'Reservoir Dogs': Quentin Tarantino’s Enormously Influential, Neo-Classic Crime Thriller
“Reservoir Dogs” (1992) is the landmark feature film debut of writer/director Quentin Tarantino (“Pulp Fiction”, “Once Upon a Time in Hollywood”), built around the stages of preparation for a daring diamond heist as well as the subsequent aftermath—the crew of bandits desperately scrambling back to their secluded warehouse sanctuary.
The film stars Lawrence Tierney as Joe Cabot, a career criminal who partners with his son “Nice Guy” Eddie Cabot (Chris Penn) to recruit a cadre of tough guys to execute the holdup. Using aliases to mask their true identities, Joe brands each of them according to color code: “Mr. White” (Harvey Keitel), “Mr. Orange” (Tim Roth), “Mr. Blonde” (Michael Madsen), “Mr. Pink” (Steve Buscemi), “Mr. Blue” (Eddie Bunker) and “Mr. Brown” (Tarantino). Tarantino purposely fragments the story’s narrative, shifting from playful histrionics to bloody consequences and fierce recrimination, while pointedly avoiding depiction of the actual robbery. His focus instead rests on idiosyncratic characterizations, his now-emblematic style of dialogue and hints of narrative trappings that ultimately play out in the most jarring and unexpected of manners.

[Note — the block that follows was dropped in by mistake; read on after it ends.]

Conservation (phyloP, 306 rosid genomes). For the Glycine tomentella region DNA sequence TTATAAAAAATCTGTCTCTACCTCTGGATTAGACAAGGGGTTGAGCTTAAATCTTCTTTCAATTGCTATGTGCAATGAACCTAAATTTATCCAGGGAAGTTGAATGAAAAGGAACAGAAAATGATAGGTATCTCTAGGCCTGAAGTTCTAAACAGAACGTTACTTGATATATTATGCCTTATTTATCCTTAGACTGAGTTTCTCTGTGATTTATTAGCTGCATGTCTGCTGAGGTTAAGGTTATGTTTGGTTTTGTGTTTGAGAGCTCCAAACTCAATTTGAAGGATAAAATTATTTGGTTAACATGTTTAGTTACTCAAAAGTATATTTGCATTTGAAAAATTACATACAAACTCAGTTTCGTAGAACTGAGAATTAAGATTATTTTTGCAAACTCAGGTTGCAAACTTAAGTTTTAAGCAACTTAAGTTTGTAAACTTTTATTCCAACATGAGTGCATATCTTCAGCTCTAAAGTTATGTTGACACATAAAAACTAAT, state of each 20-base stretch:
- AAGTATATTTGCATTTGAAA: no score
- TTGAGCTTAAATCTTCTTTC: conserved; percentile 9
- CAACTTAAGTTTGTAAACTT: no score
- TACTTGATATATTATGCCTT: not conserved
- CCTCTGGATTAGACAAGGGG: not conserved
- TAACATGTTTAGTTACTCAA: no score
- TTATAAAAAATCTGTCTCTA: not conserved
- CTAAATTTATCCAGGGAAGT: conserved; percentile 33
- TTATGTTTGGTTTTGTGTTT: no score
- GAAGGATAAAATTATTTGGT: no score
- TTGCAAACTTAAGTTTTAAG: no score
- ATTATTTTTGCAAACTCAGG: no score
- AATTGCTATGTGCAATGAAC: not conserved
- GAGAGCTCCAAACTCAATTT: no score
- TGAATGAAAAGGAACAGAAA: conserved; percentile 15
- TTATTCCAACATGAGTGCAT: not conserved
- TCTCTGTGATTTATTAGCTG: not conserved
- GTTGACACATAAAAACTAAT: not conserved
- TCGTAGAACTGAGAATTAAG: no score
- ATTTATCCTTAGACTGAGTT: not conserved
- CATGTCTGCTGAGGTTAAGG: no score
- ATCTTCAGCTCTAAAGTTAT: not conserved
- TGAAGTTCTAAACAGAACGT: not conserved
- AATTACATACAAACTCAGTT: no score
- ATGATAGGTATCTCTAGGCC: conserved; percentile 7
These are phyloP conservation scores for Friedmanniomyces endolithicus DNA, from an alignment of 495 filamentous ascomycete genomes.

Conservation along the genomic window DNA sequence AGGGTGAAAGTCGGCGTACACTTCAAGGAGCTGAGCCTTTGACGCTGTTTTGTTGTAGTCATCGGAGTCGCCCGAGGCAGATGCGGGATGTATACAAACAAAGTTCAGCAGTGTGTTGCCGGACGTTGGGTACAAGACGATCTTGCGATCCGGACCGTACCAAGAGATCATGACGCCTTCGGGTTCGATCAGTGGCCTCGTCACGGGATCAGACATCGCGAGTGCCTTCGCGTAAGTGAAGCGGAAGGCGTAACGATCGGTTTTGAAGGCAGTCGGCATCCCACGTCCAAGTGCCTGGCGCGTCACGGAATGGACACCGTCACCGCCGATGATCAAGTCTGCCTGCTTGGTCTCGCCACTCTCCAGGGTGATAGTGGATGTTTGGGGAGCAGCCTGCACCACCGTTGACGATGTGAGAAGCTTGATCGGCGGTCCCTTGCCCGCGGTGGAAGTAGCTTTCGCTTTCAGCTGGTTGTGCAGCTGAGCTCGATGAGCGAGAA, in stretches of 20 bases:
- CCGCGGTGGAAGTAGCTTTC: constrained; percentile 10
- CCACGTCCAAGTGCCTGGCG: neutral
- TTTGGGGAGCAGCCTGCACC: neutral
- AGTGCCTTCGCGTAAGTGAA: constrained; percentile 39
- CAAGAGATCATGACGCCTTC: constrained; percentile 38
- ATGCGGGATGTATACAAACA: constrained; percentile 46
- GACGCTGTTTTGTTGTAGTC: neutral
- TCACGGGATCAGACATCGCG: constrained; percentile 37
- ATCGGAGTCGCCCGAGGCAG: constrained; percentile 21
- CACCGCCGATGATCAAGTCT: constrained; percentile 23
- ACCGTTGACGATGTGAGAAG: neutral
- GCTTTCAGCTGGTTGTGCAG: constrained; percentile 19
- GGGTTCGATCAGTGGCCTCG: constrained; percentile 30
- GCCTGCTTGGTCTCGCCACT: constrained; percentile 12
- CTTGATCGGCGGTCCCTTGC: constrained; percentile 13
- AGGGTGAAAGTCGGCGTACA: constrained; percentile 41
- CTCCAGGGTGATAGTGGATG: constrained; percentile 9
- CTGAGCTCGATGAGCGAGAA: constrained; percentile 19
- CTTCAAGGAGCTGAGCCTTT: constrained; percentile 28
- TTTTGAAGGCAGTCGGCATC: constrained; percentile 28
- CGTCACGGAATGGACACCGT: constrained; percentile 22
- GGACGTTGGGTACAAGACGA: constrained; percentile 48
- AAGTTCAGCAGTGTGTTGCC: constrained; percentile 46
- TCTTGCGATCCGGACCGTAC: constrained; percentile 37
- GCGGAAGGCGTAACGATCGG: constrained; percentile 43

A major jolt to the film industry in the early 1990’s, “Reservoir Dogs” is highly regarded as a touchstone of independent cinema that opened the door to a whole new era of visionary arthouse filmmaking. It’s a remarkable achievement for a former video store clerk who bypassed film school to teach himself film craft through careful analysis of thousands of VHS recordings. With “Reservoir Dogs” he delivers a fierce, provocative and remarkably bloody affair that will keep you guessing right through to it’s shocking and utterly arresting conclusion.
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